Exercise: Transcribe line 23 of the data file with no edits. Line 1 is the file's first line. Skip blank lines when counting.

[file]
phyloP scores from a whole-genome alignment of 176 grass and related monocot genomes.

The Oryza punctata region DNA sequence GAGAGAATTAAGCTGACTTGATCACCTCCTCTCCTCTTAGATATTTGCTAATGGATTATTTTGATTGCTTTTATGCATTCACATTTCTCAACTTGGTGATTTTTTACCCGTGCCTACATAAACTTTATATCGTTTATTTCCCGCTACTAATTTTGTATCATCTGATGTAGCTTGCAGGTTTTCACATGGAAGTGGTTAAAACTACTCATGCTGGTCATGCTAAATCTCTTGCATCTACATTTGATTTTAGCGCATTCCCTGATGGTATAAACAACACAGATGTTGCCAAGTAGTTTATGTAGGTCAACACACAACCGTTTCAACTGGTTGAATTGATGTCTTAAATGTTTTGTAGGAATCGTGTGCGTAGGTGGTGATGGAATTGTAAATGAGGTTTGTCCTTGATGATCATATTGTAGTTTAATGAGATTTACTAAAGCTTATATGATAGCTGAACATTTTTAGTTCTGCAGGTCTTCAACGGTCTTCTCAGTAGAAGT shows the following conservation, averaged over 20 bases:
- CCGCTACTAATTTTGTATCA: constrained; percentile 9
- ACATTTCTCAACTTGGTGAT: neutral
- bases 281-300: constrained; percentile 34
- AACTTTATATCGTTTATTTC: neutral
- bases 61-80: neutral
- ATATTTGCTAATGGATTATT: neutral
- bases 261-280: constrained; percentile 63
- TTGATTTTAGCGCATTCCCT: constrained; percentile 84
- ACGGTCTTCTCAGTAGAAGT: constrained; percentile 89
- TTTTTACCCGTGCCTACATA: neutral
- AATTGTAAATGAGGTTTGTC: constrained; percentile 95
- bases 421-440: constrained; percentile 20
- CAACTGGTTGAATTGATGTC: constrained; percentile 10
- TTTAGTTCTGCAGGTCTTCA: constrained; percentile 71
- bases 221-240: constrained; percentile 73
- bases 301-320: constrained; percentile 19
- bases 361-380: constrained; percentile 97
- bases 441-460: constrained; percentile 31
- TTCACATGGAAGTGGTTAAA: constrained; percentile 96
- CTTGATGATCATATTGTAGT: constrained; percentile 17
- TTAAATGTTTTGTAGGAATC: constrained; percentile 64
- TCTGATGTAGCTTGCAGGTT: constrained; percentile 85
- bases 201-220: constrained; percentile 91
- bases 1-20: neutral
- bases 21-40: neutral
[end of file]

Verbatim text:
- TTAAATGTTTTGTAGGAATC: constrained; percentile 64